FCC’s Powell contends “silent mmajority” is OK with ownership rules
June 13, 2003
Borrowing one of the most famous slogans of the Nixon administration in the 1970s, FCC Chairman Michael Powell said last week a “silent majority” of the nation backs his initiative to change media ownership rules.
Powell dismissed as “garbage” charges that most Americans were uninformed about the issues surround the ownership vote. In an interview at the National Cable & Telecommunications Association annual meeting in Chicago, Ill., Powell, who led the Republican majority approving the changes, said he thinks most Americans are unconcerned by the FCC's moves.
“I don't accept the premise that the public wasn't informed. How is it that you have half a million comments but somehow the public wasn't informed? I have e-mails; I have letters; I have telephone calls. We have a 60-person call center that logged calls all day. We had more public response on this issue than any other issue I’ve seen in my tenure as a commissioner and chairman since 2001."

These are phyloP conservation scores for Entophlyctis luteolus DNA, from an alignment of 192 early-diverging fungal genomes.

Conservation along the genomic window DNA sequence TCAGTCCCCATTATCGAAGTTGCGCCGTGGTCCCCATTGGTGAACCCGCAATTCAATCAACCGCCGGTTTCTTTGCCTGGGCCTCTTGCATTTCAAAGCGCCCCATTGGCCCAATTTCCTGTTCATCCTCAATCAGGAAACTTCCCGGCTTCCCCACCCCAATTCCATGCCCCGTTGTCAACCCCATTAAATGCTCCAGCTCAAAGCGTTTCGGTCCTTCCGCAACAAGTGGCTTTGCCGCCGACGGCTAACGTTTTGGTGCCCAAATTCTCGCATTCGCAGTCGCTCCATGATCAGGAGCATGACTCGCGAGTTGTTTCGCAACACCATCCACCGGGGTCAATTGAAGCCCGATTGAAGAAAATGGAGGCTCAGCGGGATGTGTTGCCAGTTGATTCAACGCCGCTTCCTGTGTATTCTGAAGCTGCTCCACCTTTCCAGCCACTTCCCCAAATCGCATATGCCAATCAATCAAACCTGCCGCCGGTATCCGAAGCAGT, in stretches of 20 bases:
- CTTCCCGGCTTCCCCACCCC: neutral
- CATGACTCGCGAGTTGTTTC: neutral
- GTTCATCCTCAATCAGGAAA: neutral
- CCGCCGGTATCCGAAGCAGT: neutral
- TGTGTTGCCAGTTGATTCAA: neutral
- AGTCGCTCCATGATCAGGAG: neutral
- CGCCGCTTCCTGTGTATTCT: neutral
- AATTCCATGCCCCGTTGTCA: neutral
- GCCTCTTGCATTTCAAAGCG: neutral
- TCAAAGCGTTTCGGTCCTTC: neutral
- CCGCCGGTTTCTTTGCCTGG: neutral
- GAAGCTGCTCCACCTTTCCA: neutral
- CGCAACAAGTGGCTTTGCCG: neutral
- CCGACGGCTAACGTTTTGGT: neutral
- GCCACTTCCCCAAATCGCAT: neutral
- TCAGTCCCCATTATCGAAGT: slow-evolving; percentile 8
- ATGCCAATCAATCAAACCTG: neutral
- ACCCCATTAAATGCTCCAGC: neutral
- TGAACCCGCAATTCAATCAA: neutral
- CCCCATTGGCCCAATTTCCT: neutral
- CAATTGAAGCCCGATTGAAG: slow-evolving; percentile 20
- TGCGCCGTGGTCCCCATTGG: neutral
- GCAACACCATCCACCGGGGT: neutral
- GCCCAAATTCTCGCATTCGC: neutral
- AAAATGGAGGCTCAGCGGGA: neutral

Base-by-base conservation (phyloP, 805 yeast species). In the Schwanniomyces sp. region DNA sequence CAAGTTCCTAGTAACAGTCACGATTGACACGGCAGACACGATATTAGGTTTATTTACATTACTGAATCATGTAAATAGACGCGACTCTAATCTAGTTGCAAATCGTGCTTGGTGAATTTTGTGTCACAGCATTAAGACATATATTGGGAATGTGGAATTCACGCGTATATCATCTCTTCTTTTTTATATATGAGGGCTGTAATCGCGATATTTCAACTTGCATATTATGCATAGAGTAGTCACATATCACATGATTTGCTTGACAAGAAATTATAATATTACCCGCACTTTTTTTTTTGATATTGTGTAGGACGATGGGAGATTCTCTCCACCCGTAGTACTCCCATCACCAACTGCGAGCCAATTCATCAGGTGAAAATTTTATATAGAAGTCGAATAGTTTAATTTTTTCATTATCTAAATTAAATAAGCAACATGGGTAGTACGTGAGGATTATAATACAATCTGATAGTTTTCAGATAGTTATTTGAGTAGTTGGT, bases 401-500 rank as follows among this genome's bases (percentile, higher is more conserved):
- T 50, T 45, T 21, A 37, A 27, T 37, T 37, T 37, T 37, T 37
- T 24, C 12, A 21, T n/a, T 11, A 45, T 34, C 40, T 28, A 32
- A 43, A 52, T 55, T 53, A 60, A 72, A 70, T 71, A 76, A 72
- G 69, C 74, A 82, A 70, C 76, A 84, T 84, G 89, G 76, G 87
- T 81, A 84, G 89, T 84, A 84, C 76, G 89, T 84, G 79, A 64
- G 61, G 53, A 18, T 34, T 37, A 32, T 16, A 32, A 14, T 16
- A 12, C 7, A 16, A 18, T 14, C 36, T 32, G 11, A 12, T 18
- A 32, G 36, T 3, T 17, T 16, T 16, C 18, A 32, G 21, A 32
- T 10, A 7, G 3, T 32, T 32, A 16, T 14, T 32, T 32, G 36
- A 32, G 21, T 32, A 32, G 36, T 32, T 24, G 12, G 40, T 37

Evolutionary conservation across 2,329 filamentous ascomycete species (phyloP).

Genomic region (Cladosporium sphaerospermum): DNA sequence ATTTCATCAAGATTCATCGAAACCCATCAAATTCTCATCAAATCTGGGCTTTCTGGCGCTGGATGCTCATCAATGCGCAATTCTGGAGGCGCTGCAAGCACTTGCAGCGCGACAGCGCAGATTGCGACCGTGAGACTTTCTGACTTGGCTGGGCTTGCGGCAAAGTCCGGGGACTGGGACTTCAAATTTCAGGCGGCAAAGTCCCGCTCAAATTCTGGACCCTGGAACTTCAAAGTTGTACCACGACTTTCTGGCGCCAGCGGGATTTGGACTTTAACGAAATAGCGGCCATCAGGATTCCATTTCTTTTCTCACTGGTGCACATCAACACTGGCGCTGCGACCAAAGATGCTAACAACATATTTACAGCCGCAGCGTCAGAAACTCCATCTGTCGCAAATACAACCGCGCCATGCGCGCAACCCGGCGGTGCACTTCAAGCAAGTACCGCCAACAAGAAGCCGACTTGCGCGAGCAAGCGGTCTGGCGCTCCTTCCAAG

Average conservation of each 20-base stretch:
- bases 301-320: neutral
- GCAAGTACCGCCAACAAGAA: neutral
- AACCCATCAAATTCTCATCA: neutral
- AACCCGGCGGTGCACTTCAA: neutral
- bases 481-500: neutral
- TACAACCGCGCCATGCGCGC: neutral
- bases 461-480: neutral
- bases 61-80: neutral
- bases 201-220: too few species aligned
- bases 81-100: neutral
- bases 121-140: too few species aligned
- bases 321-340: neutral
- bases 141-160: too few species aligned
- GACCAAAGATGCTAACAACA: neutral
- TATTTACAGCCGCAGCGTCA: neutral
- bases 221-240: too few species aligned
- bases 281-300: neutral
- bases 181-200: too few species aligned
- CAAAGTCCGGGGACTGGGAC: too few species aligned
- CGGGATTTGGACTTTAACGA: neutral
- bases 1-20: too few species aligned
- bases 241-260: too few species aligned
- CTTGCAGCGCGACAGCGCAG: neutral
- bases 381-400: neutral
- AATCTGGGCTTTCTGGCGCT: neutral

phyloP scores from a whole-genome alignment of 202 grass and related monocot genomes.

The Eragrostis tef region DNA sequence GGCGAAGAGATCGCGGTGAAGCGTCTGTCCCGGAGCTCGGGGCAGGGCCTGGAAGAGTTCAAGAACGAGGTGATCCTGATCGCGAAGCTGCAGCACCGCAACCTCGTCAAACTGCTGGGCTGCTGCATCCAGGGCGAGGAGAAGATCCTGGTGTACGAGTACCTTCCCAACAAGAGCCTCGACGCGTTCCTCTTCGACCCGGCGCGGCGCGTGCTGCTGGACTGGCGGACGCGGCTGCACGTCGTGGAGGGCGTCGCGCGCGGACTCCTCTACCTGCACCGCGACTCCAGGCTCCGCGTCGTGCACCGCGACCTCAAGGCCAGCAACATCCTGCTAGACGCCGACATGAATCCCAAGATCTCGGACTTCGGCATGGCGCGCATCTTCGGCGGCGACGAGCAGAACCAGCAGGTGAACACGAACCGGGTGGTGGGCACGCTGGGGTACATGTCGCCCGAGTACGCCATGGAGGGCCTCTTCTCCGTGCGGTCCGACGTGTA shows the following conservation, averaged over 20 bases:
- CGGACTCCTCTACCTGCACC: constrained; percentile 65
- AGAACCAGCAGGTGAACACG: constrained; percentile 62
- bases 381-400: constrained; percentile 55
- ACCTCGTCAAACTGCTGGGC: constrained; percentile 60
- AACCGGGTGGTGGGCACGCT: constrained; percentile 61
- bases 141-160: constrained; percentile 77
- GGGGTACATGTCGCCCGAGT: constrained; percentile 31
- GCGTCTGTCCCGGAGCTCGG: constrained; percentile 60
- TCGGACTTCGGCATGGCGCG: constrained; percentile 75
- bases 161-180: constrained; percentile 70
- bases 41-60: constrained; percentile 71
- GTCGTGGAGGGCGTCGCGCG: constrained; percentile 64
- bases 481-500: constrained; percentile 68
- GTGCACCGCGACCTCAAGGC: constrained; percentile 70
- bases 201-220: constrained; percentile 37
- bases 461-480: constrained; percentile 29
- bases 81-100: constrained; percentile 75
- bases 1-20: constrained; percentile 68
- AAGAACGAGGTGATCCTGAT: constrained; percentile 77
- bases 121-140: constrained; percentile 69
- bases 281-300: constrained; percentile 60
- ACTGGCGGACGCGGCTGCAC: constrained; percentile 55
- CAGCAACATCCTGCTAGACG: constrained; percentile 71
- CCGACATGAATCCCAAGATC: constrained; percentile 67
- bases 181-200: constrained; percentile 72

Critics of the vote — both Republicans and Democrats — have charged that Powell rammed the rules change through without adequate debate. Republicans, who control the commission, passed the rules by a single vote margin.
Leading Democrats and critics of media consolidation have said the changes undermine diversity and local perspective in media.
“If members of the public aren’t as excited as you or don’t care as much as you, it doesn't mean they aren’t informed,” Powell said. “There was a really dramatic misunderstanding of the substance of what was at issue.”
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